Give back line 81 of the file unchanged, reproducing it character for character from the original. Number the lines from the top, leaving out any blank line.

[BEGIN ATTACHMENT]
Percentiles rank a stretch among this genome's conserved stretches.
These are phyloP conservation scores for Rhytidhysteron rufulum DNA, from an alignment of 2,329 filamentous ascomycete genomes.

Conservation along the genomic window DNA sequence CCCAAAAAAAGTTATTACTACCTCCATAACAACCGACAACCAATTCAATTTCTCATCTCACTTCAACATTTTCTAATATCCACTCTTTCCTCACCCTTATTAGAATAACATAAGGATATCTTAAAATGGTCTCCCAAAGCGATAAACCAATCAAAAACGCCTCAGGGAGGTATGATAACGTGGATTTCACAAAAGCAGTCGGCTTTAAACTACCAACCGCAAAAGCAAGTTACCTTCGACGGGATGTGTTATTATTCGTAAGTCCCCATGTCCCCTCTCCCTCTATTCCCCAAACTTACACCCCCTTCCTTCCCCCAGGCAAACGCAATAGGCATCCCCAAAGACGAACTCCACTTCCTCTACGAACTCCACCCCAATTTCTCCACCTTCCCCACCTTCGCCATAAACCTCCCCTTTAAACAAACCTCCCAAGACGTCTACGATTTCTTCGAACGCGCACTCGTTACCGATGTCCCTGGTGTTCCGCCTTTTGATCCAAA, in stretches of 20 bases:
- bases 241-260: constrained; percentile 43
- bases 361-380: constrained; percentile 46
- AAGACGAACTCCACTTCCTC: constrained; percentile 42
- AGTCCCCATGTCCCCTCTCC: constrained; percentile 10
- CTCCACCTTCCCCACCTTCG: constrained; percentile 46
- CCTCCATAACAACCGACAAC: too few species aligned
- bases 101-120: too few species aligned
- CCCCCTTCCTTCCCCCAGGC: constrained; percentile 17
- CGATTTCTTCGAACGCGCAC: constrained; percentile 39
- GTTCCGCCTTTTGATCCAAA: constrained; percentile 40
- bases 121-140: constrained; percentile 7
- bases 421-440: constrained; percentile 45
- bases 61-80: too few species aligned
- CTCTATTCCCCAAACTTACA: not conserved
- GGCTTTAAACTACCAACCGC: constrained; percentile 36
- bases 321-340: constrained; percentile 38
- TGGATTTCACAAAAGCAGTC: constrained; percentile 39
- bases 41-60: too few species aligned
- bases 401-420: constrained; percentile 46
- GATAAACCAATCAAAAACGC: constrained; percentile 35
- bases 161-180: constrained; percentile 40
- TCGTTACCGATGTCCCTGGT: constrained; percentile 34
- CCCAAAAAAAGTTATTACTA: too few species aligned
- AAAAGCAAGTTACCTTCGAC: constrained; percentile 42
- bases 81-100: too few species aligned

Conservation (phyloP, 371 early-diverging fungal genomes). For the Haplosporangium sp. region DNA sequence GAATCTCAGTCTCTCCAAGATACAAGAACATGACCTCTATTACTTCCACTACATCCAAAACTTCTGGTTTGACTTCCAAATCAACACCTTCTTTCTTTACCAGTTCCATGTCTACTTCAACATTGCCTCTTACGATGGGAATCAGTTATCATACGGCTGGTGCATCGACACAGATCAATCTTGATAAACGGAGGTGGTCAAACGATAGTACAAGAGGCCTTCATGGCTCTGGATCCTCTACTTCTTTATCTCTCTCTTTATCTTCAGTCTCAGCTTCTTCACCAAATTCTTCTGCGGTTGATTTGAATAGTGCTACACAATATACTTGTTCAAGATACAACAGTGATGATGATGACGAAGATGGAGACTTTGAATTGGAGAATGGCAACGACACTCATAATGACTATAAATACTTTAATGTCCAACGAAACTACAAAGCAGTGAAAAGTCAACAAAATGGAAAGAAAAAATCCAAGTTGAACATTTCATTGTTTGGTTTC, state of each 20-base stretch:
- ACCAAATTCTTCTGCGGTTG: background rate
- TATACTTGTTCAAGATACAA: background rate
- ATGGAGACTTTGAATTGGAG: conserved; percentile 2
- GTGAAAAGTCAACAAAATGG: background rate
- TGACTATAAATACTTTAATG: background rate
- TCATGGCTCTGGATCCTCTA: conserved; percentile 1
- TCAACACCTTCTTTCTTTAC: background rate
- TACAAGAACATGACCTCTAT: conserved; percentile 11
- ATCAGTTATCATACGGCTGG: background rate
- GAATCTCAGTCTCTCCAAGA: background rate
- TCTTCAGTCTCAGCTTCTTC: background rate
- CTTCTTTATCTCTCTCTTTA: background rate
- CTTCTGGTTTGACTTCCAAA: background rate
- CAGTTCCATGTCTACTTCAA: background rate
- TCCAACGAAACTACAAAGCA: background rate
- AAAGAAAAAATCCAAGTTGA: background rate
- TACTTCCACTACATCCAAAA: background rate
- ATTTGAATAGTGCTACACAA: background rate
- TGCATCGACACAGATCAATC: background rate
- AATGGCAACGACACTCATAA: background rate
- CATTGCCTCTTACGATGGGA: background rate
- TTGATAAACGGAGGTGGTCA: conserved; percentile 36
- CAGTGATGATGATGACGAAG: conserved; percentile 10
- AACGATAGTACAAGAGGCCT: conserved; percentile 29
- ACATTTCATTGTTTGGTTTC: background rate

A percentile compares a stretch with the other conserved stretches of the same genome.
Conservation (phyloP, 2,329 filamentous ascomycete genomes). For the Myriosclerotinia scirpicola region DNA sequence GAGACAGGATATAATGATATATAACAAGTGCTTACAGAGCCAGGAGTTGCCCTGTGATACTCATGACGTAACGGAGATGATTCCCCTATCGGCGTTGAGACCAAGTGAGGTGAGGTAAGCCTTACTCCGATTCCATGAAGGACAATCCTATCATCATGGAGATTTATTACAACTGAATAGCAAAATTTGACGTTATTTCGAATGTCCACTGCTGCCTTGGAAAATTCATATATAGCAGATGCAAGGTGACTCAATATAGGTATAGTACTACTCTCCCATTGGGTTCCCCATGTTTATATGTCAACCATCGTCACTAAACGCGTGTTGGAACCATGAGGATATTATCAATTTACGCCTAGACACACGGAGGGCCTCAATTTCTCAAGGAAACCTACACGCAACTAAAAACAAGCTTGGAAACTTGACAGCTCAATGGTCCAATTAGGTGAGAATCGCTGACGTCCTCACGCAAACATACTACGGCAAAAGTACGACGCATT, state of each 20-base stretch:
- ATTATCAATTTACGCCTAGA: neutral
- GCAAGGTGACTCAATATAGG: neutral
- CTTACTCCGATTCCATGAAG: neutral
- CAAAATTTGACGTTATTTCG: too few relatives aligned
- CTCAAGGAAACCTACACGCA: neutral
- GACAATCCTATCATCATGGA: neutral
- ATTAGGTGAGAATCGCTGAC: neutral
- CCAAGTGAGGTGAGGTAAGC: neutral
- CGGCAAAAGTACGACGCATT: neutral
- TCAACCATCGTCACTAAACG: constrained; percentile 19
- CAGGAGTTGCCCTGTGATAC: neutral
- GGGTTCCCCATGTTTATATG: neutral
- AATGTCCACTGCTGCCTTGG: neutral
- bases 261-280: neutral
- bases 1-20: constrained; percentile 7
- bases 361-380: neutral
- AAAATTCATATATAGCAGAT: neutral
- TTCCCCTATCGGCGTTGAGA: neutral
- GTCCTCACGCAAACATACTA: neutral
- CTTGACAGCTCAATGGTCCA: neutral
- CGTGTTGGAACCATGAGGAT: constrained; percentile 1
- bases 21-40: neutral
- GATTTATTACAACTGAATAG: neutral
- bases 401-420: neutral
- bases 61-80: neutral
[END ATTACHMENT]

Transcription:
- bases 61-80: neutral